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Christian Bale is known for his blazing intensity in such films as the ‘Dark Knight’ trilogy and ‘American Psycho,’ but he had to change up his character for Scott Cooper’s Rust Belt drama ‘Out of the Furnace.’
The Rust Belt town of Braddock just outside of Pittsburgh is the sort of blue-collar enclave where factories once gave residents the promise of lifelong jobs at good union wages — the kind of place where resilience and character were more highly valued than possessions or status.
It’s that world that Braddock native Russell Baze has watched slip away in ”Out of the Furnace,” the searing new drama from writer-director Scott Cooper (“Crazy Heart”) opening in theaters Wednesday. As played by Christian Bale, Russell is motivated by love and loyalty — a good man beset on all sides by turmoil. He is ceaselessly confronted by tragedy, yet he marshals his emotional reserves, even in the face of heartbreak.
“There’s a stillness to the character, a stillness that’s he’s had to have his entire life,” Bale said in a recent interview. “He’s had to put a hold on his impulses in order to be the patriarch of the family and to take on those responsibilities without going and screaming his head off. There’s no whining or complaining or wishing that it’s going to change. That’s stoicism, isn’t it?”
Bale, by contrast, is largely recognized for his relentless intensity, his determination to follow his creative impulses down wild and unpredictable paths, his willingness to radically reshape his body to conform to each new role. He also has a reputation, owing mostly to one unfortunate and well documented on-set outburst, as a temperamental leading man, quick to anger with little patience for Hollywood glad-handing. • Read full story »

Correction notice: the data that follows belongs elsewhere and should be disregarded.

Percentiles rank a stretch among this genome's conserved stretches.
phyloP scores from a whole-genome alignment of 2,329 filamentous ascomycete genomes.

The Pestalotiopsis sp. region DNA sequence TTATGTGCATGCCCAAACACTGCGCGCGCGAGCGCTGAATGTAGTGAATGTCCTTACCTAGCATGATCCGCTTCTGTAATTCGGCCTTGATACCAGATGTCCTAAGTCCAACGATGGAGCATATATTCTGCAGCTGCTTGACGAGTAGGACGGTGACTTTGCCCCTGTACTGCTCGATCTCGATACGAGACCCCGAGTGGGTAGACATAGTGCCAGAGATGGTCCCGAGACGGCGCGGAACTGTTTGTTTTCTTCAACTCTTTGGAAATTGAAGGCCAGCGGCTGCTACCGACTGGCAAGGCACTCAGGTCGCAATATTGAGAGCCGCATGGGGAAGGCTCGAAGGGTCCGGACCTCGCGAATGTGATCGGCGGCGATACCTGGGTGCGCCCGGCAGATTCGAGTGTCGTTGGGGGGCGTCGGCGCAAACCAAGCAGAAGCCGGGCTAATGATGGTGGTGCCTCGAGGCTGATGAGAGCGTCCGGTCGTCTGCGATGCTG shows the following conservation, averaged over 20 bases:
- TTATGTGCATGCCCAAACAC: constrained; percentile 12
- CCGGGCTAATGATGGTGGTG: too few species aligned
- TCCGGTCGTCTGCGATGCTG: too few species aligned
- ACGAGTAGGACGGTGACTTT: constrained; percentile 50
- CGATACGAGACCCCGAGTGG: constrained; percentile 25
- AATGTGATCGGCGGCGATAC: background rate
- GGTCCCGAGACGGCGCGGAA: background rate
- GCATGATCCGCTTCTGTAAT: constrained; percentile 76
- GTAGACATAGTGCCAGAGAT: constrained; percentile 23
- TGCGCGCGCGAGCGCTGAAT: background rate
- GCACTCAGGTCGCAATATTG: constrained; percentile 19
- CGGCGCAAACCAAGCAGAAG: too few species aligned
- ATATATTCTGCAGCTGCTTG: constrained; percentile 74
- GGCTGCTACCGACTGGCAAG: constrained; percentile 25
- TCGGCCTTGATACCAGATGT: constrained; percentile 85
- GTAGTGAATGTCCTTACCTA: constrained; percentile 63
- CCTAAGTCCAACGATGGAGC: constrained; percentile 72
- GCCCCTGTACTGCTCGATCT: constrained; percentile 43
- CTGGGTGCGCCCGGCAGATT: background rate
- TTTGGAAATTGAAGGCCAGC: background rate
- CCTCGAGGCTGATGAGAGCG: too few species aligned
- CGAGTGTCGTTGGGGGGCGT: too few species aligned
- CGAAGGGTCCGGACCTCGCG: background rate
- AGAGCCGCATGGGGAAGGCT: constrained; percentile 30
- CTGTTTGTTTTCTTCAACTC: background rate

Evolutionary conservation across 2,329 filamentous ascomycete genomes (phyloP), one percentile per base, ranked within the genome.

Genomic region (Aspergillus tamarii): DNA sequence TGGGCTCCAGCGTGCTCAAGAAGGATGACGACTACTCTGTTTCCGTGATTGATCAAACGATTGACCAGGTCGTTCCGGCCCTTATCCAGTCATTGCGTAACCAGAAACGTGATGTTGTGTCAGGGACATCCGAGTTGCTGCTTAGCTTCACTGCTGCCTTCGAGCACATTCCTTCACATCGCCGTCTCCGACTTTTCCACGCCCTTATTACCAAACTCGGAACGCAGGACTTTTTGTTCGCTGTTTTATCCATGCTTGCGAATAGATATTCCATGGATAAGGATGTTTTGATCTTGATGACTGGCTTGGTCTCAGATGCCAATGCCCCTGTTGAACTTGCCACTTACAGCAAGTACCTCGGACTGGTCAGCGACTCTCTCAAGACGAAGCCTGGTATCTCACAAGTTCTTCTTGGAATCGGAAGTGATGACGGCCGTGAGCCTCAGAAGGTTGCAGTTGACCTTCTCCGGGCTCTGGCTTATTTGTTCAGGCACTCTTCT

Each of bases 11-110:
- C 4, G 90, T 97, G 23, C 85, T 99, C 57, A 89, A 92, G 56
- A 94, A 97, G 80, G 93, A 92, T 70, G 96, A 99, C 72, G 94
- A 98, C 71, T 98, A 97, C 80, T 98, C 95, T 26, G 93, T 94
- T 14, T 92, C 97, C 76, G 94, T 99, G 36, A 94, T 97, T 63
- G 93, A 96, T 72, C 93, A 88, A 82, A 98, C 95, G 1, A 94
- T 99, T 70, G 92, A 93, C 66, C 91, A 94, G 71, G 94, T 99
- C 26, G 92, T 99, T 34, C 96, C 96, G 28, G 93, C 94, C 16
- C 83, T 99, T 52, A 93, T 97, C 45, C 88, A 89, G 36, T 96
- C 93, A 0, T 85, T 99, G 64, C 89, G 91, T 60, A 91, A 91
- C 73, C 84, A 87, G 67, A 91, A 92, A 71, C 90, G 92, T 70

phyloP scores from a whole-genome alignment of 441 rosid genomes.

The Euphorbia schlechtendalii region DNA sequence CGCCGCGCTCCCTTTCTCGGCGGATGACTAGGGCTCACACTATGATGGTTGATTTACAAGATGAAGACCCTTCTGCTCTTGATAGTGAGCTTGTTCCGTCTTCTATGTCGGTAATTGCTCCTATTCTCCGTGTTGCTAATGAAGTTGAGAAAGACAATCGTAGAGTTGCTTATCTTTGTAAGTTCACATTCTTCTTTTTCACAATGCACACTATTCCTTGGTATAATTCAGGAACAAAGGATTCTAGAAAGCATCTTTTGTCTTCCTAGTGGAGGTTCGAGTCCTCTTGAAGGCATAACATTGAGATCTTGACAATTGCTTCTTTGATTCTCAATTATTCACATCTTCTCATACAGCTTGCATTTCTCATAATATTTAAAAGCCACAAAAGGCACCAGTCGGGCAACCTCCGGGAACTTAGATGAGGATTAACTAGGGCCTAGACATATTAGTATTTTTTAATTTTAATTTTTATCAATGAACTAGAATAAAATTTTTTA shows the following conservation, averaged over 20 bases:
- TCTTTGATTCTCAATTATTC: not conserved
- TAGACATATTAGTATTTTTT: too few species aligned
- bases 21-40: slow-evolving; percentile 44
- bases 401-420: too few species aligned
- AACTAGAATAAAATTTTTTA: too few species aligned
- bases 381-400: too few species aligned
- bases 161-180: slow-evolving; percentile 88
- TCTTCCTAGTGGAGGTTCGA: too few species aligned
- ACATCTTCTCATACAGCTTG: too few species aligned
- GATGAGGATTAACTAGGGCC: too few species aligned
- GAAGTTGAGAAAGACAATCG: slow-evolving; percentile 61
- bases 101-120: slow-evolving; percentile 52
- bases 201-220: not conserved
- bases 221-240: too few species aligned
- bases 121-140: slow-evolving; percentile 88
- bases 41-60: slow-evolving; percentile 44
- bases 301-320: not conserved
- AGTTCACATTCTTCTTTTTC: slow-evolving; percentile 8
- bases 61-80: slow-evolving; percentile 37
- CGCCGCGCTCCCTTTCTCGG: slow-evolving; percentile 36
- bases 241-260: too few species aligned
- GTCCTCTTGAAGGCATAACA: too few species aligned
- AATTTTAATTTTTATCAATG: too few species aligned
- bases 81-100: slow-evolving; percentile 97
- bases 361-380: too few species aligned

Jeff Bridges has recently praises Christian Bale role as Russell Blaze in Out of the Furnace to Variety!
Christian Bale’s portrayal of the complicated Russell Baze in Scott Cooper’s “Out of the Furnace” is outstanding.
Christian always delivers, but I found this performance especially engaging.
What I love about his work is that he consistently creates characters that are real.
He gives the audience the sense they are a fly on the wall, watching something that isn’t meant to be seen.
Scott Cooper’s wonderful original screenplay and direction have given us the opportunity to see remarkable performances by the entire cast, and Christian, leading the pack, draws us so beautifully into this story with his powerful, subtle performance, that this movie is a one-of-a-kind jewel. It’s the best movie I’ve seen in a long time.
It’s grin-inducing to watch Christian Bale shrink back at the term “movie star.”
“I don’t have that thing where you get these sort of guys who give a smile that the women fall in love with them. I would just be cracking up laughing,” he says. “I can only do that as a spoof.”